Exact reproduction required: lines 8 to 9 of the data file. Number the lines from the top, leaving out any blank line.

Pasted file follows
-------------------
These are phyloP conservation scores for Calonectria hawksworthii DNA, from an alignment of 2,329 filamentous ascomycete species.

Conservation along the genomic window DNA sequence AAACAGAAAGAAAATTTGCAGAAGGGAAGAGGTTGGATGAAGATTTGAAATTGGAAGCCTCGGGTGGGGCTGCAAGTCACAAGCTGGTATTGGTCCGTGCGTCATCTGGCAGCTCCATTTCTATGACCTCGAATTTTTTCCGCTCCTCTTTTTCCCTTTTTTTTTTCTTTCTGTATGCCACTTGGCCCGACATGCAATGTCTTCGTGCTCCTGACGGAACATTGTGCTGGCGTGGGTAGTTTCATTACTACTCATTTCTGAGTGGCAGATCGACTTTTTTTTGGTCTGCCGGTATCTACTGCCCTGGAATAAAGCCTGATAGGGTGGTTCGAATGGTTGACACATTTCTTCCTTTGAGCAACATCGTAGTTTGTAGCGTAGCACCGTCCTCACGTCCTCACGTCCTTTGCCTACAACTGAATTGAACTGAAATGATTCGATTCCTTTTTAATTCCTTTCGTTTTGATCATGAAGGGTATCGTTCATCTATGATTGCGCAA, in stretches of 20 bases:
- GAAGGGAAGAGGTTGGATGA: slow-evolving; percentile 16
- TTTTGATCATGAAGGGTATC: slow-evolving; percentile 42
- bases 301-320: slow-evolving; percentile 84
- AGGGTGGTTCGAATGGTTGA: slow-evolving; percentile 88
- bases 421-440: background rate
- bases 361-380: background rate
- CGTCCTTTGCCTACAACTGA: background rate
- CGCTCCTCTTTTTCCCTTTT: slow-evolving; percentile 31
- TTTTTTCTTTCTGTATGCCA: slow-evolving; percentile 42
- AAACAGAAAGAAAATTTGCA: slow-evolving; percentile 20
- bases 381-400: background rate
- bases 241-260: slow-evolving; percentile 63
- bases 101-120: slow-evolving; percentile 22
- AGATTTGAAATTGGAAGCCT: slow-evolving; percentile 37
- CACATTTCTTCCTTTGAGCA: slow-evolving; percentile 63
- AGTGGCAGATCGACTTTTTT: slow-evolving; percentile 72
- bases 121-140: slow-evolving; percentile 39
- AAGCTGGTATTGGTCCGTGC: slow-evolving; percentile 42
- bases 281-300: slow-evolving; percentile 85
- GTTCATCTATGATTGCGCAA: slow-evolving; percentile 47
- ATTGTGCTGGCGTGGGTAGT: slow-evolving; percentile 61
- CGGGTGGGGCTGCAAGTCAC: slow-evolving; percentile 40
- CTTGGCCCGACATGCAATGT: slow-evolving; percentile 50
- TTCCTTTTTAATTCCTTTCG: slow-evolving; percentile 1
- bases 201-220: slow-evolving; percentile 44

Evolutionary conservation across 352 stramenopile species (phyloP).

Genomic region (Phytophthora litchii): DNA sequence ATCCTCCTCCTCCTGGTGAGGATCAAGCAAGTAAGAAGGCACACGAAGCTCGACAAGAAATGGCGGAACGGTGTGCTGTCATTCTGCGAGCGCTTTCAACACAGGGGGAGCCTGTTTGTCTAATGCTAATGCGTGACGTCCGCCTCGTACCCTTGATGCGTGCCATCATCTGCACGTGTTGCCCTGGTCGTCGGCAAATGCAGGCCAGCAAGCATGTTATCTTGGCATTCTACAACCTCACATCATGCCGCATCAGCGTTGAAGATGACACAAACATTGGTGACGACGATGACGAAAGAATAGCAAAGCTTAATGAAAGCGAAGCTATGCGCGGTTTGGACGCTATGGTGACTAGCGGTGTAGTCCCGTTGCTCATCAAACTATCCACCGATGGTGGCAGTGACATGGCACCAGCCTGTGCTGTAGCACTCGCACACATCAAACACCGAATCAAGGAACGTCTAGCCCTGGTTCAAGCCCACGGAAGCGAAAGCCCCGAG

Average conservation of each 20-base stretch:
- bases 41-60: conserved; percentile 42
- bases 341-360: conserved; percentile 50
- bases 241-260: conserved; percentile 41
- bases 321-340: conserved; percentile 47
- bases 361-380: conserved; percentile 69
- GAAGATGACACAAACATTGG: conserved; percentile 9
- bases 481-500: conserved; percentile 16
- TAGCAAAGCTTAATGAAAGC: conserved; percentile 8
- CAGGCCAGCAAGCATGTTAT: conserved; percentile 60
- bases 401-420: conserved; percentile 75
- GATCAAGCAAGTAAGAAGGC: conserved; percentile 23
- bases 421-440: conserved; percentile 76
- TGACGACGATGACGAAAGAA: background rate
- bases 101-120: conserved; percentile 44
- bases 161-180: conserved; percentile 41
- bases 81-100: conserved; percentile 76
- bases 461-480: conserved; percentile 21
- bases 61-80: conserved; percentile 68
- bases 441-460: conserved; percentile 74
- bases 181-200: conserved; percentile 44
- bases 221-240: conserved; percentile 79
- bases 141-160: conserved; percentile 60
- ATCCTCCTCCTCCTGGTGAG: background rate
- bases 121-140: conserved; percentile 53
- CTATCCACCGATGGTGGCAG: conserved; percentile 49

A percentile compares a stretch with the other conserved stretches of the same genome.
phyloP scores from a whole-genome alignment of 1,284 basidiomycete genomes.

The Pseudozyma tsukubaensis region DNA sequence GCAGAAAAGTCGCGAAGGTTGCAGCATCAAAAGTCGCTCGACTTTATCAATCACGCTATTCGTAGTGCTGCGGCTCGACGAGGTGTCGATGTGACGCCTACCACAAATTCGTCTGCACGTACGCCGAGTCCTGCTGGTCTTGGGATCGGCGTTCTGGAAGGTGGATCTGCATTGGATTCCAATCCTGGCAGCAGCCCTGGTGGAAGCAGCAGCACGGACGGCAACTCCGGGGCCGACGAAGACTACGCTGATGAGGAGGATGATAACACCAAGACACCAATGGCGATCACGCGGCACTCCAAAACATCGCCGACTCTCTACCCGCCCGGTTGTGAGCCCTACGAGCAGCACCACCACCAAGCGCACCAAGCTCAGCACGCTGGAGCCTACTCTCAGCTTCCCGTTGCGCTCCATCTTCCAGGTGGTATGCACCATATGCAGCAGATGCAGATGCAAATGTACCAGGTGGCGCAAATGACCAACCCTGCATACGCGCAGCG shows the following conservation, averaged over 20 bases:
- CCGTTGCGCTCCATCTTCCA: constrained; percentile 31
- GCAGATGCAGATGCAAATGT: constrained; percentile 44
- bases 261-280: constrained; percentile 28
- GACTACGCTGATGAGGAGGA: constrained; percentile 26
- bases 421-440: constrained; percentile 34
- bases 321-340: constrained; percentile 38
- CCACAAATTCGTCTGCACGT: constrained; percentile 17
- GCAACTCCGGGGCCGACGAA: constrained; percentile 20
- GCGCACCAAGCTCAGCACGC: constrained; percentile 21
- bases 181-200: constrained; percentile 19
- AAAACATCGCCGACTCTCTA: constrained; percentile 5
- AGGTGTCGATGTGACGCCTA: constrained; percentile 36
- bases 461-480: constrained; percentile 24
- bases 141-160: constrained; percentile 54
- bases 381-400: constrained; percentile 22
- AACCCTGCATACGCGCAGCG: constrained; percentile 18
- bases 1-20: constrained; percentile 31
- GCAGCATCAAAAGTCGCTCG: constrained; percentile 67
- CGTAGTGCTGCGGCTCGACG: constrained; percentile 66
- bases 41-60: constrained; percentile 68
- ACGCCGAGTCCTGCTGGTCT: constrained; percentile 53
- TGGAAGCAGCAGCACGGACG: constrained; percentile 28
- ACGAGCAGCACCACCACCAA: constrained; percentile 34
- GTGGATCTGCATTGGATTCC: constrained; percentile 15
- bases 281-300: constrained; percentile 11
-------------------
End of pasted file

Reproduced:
- bases 361-380: background rate
- CGTCCTTTGCCTACAACTGA: background rate